- Flexible Dates: Yes, some are adding flexible dates but generally they are poor at it. Some just add a day either side, others perhaps 3 days. What is flexible depends so much on how much choice of flights there are. If there are around 3 flights per day then yes one day either side might be okay. If you have only one or two flights per week then any concept of flexible date searching needs to understand that. All the websites that I tried today did not do that.
- No Hidden Extras: Some websites kindly provide flight times and extras up front. Others hide these things until you are a looong way down the purchase process. What a real turn-off that is. One for example at the last page suddenly added in fuel surcharge, just before committing credit card information. If I had not noticed it then I could have bought into the wrong deal. I know, websites consider such things as “sales strategies” to boos their profits by providing headline cheap seat prices, but hidden extras are going to stop people buying again – and again.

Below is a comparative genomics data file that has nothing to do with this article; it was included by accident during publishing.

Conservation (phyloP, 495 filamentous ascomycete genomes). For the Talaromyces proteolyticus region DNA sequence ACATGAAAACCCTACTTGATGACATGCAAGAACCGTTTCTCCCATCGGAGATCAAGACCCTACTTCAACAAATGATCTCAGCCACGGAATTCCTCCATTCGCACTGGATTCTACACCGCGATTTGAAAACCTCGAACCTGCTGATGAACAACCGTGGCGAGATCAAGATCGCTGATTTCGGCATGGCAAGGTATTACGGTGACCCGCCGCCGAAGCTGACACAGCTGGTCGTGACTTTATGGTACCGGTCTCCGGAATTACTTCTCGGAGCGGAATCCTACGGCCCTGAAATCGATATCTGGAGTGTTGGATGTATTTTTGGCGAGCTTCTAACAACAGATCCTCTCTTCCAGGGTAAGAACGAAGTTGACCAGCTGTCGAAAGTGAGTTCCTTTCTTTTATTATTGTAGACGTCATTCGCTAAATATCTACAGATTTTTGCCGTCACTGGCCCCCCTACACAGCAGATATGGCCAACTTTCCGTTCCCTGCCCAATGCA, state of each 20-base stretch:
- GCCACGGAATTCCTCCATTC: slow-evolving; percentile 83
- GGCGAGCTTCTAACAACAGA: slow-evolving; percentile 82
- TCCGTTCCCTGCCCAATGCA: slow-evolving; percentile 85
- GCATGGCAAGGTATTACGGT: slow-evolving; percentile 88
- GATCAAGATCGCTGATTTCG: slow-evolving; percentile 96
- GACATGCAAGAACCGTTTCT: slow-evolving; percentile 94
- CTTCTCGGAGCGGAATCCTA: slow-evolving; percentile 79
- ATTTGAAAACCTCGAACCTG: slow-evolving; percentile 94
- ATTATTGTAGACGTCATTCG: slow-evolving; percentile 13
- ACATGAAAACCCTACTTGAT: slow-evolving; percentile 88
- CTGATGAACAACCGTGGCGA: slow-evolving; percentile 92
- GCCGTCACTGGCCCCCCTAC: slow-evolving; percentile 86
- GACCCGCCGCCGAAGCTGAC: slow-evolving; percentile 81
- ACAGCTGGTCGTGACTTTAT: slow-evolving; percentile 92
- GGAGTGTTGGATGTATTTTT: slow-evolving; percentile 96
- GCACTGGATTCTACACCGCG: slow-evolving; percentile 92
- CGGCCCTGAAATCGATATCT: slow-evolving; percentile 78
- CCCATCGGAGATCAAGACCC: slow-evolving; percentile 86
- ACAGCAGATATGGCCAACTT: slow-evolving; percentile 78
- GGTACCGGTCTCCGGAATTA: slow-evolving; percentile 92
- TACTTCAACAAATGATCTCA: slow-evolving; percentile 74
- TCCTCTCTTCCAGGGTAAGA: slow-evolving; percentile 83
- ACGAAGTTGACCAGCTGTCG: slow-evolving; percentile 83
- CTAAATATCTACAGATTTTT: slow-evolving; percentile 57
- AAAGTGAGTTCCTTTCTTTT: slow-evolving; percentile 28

Let me finish by saying what we have available today as flight search engines are a lot better than they were. However there is a lot of money to be made by the airline or flight search engine who implements the above principles – in full.
In this climate of house prices plummeting, owning a home does not seem very attractive. They say it is okay if you stay for they long-term, whatever that is. We had financial problems and decided two years ago to sell our family home and rent instead. That decision has been absolutely wonderful for us, and so this article is about that story.
First of all may I refer you to a web page that does a kind of comparison of owning versus renting. The first thing you should notice is the title of the right hand column “considerations”, which really means “disadvantages”, bu they don’t want to say that because this website like a lot of others is in the game of selling mortages.
Yes, if you have a home you have an asset. That asset you hopefully realise at some point in the future. This is based on the premise that the rest of the world desires that asset. If they do not desire your asset then your asset has less value over time. The general argument as to why people desire such an asset is two things: firstly general government propaganda that says “owning your own home is best”, and the general rise in population implying there is a continual demand for new homes.